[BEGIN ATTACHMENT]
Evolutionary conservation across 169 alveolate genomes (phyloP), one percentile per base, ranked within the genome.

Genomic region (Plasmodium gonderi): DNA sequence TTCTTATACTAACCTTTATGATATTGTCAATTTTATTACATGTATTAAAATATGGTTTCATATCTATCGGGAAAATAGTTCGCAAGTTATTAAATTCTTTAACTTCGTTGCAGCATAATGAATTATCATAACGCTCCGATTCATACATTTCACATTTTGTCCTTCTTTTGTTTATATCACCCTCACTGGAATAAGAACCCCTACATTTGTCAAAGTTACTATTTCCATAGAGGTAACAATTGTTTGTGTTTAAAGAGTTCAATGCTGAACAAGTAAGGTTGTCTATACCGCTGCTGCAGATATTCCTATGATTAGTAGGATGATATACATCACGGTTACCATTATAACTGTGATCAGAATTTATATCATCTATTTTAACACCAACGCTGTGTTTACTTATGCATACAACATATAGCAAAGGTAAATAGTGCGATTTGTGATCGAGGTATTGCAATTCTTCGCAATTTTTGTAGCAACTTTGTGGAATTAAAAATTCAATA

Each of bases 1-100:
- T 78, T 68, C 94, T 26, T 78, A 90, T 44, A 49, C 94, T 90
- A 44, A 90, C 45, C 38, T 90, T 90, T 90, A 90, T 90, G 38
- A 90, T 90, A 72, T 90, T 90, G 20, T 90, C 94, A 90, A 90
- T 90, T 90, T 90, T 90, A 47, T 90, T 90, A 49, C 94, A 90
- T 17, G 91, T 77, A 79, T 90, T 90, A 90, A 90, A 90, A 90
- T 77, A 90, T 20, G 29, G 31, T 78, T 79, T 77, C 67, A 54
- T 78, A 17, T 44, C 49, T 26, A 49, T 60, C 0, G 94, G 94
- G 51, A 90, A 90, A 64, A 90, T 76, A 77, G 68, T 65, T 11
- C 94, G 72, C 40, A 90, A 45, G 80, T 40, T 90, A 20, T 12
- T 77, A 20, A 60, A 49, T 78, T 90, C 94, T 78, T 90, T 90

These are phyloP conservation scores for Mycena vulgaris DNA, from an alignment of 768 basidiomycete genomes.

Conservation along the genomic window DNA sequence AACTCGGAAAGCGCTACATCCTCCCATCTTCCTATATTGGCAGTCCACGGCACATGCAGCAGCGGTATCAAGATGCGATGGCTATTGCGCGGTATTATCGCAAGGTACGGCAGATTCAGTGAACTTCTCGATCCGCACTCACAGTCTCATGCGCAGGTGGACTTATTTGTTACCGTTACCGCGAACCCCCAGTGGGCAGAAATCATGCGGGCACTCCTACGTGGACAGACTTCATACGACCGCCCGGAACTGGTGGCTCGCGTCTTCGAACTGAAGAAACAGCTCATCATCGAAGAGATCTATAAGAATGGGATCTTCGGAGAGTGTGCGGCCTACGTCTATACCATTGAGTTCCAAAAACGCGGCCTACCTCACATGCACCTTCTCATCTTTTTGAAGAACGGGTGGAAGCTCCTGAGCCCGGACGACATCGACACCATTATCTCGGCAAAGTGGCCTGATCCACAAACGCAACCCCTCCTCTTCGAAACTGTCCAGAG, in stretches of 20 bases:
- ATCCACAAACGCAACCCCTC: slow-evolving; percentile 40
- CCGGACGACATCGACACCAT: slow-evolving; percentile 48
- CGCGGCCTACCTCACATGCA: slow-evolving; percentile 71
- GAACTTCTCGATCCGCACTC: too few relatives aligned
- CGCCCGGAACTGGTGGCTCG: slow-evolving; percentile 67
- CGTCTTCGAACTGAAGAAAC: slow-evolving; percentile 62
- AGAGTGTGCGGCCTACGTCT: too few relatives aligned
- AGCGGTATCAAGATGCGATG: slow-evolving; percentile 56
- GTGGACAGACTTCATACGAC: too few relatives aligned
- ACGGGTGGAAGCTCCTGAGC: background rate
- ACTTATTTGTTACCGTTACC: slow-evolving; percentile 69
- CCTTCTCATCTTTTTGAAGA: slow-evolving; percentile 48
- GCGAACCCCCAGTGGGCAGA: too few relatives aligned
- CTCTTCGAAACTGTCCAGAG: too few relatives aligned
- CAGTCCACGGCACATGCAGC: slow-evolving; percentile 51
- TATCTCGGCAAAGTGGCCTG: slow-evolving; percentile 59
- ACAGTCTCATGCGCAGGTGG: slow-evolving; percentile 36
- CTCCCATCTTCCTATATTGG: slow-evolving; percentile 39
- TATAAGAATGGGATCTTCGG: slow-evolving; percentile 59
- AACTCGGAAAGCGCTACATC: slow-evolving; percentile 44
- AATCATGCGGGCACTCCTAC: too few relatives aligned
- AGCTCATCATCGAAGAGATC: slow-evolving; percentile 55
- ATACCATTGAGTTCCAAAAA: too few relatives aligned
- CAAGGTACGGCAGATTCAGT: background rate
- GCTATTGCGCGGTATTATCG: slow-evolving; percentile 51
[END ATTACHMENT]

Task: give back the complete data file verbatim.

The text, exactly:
Evolutionary conservation across 169 alveolate genomes (phyloP), one percentile per base, ranked within the genome.

Genomic region (Plasmodium gonderi): DNA sequence TTCTTATACTAACCTTTATGATATTGTCAATTTTATTACATGTATTAAAATATGGTTTCATATCTATCGGGAAAATAGTTCGCAAGTTATTAAATTCTTTAACTTCGTTGCAGCATAATGAATTATCATAACGCTCCGATTCATACATTTCACATTTTGTCCTTCTTTTGTTTATATCACCCTCACTGGAATAAGAACCCCTACATTTGTCAAAGTTACTATTTCCATAGAGGTAACAATTGTTTGTGTTTAAAGAGTTCAATGCTGAACAAGTAAGGTTGTCTATACCGCTGCTGCAGATATTCCTATGATTAGTAGGATGATATACATCACGGTTACCATTATAACTGTGATCAGAATTTATATCATCTATTTTAACACCAACGCTGTGTTTACTTATGCATACAACATATAGCAAAGGTAAATAGTGCGATTTGTGATCGAGGTATTGCAATTCTTCGCAATTTTTGTAGCAACTTTGTGGAATTAAAAATTCAATA

Each of bases 1-100:
- T 78, T 68, C 94, T 26, T 78, A 90, T 44, A 49, C 94, T 90
- A 44, A 90, C 45, C 38, T 90, T 90, T 90, A 90, T 90, G 38
- A 90, T 90, A 72, T 90, T 90, G 20, T 90, C 94, A 90, A 90
- T 90, T 90, T 90, T 90, A 47, T 90, T 90, A 49, C 94, A 90
- T 17, G 91, T 77, A 79, T 90, T 90, A 90, A 90, A 90, A 90
- T 77, A 90, T 20, G 29, G 31, T 78, T 79, T 77, C 67, A 54
- T 78, A 17, T 44, C 49, T 26, A 49, T 60, C 0, G 94, G 94
- G 51, A 90, A 90, A 64, A 90, T 76, A 77, G 68, T 65, T 11
- C 94, G 72, C 40, A 90, A 45, G 80, T 40, T 90, A 20, T 12
- T 77, A 20, A 60, A 49, T 78, T 90, C 94, T 78, T 90, T 90

These are phyloP conservation scores for Mycena vulgaris DNA, from an alignment of 768 basidiomycete genomes.

Conservation along the genomic window DNA sequence AACTCGGAAAGCGCTACATCCTCCCATCTTCCTATATTGGCAGTCCACGGCACATGCAGCAGCGGTATCAAGATGCGATGGCTATTGCGCGGTATTATCGCAAGGTACGGCAGATTCAGTGAACTTCTCGATCCGCACTCACAGTCTCATGCGCAGGTGGACTTATTTGTTACCGTTACCGCGAACCCCCAGTGGGCAGAAATCATGCGGGCACTCCTACGTGGACAGACTTCATACGACCGCCCGGAACTGGTGGCTCGCGTCTTCGAACTGAAGAAACAGCTCATCATCGAAGAGATCTATAAGAATGGGATCTTCGGAGAGTGTGCGGCCTACGTCTATACCATTGAGTTCCAAAAACGCGGCCTACCTCACATGCACCTTCTCATCTTTTTGAAGAACGGGTGGAAGCTCCTGAGCCCGGACGACATCGACACCATTATCTCGGCAAAGTGGCCTGATCCACAAACGCAACCCCTCCTCTTCGAAACTGTCCAGAG, in stretches of 20 bases:
- ATCCACAAACGCAACCCCTC: slow-evolving; percentile 40
- CCGGACGACATCGACACCAT: slow-evolving; percentile 48
- CGCGGCCTACCTCACATGCA: slow-evolving; percentile 71
- GAACTTCTCGATCCGCACTC: too few relatives aligned
- CGCCCGGAACTGGTGGCTCG: slow-evolving; percentile 67
- CGTCTTCGAACTGAAGAAAC: slow-evolving; percentile 62
- AGAGTGTGCGGCCTACGTCT: too few relatives aligned
- AGCGGTATCAAGATGCGATG: slow-evolving; percentile 56
- GTGGACAGACTTCATACGAC: too few relatives aligned
- ACGGGTGGAAGCTCCTGAGC: background rate
- ACTTATTTGTTACCGTTACC: slow-evolving; percentile 69
- CCTTCTCATCTTTTTGAAGA: slow-evolving; percentile 48
- GCGAACCCCCAGTGGGCAGA: too few relatives aligned
- CTCTTCGAAACTGTCCAGAG: too few relatives aligned
- CAGTCCACGGCACATGCAGC: slow-evolving; percentile 51
- TATCTCGGCAAAGTGGCCTG: slow-evolving; percentile 59
- ACAGTCTCATGCGCAGGTGG: slow-evolving; percentile 36
- CTCCCATCTTCCTATATTGG: slow-evolving; percentile 39
- TATAAGAATGGGATCTTCGG: slow-evolving; percentile 59
- AACTCGGAAAGCGCTACATC: slow-evolving; percentile 44
- AATCATGCGGGCACTCCTAC: too few relatives aligned
- AGCTCATCATCGAAGAGATC: slow-evolving; percentile 55
- ATACCATTGAGTTCCAAAAA: too few relatives aligned
- CAAGGTACGGCAGATTCAGT: background rate
- GCTATTGCGCGGTATTATCG: slow-evolving; percentile 51